The difference between HOW and WHAT (20 examples + Video)

This post idea came from a question asked by one of my private students. She asked me if I ever met anyone famous when I worked as a stuntman. She wasn’t sure if she should ask “How is he?” or “What is he like?” I turned that lesson into this blog post explaining how to use the question words HOW and WHAT.

HOW questions can ask someone’s opinion or feeling.
How was the movie?” “It was great!
Or the way something is done.
HOW do you get here?” “By bus.”
WHAT questions ask about specific information.
What time is the movie?”
“It starts at 7:30.”

Learn the English Grammar HOW vs. WHAT in this post. Listen to English audio, watch the video, and hear natural sentences spoken by a native speaker. Start confidently using these words in your own English conversations.

A basic guide to the English question words HOW and WHAT (for people)

A basic guide to the English question words HOW and WHAT (for people)

HOW is used if you want to know someone’s health or condition.

  • How is Alex?
  • He’s doing great.

WHAT is used when you want to know about someone’s character, what kind of person they are.

  • What is Alex like?
  • He’s nice.
HowWhat
HOW is used if you want to know someone’s health or condition.WHAT is used when you want to know about someone’s character, what kind of person they are.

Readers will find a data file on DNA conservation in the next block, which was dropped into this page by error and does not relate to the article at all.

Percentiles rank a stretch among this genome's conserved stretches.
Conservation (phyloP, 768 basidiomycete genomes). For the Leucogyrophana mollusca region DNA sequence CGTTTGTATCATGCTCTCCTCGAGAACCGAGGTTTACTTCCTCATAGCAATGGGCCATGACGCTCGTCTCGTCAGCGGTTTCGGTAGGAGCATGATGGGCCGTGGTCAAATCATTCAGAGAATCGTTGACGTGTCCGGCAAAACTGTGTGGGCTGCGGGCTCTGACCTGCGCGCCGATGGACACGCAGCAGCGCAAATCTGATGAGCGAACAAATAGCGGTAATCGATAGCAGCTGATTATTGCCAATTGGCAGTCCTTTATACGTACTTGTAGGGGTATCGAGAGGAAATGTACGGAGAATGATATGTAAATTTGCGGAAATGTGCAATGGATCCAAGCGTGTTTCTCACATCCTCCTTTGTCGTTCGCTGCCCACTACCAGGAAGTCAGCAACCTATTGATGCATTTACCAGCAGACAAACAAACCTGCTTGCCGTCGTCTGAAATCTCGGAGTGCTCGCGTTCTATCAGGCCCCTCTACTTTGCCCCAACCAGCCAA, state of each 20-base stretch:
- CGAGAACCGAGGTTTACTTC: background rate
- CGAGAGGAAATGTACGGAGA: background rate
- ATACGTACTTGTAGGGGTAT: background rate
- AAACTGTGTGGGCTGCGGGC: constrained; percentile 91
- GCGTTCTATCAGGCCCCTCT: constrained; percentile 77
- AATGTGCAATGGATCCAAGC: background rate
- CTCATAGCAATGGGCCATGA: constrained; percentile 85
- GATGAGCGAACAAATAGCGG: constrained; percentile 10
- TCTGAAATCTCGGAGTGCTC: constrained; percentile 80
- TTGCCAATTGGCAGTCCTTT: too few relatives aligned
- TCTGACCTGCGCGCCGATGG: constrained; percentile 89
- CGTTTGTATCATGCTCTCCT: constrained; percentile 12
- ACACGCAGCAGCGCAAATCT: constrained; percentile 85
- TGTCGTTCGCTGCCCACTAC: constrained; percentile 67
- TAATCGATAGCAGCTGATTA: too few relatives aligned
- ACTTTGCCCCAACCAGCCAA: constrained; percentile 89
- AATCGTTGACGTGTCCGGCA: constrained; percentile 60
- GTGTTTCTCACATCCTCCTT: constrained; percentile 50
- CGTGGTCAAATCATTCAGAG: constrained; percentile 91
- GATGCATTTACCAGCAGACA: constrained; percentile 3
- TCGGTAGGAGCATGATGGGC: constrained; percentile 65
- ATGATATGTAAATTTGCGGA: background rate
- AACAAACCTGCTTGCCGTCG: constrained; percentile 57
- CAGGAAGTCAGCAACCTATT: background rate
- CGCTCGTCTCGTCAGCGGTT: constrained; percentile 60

A: How are you doing?
B: I’m great today, thanks.
A: What is your boss like?
B: He’s nice but strict.

Here is the conversation I had with my student.

  • Student: “Did you ever have a chance to work with anyone famous?”
  • Me: “I got to work with Ving Rhames once.”
  • Student: “How is he?”

I know what my student meant, but this is not natural in conversation. A better question would be…
What‘s he like?”

The difference between HOW and WHAT

We spent some time learning how to use the question words HOW and WHAT in natural English conversation.

I thought this would make a great blog post topic. Other English students probably have the same questions. I’m sure it can help you too!

English Grammar HOW vs. WHAT – HOW

Please read the following examples:

My friend Alex visited Japan from Canada last week. Another friend of mine also knows Alex but, he didn’t have the chance to meet him when he was here. He asked me:

  • How is Alex?

~ HOW is used if you want to know someone’s health or condition.

HOW is used if you want to know someone’s health or condition.

Some common answers:

  • He’s good.
  • He’s doing great.
  • He was tired. It must be a busy trip.

It’s also natural to include any current news from the person’s life:

  • He’s good. He got a new job.
  • He’s doing great, he’s getting married this summer.
  • He’s awesome, he just got his black belt in jiujitsu.

We also use HOW to find out about someone’s health, especially if they have been ill recently or were injured.

A: Calvin just came home from the hospital after knee surgery.
B: How is he?
A: He has to walk with crutches for a few weeks but the surgery went well. His knee will be back to normal in a few months.

A: One of Brandon’s coworkers tested positive for Covid-19. How is Brandon?
B: He has no symptoms but he has to quarantine for 14 days.

Vocabulary

symptom noun a change in your body or mind that shows that you are not healthy
Symptoms include a headache and sore throat.”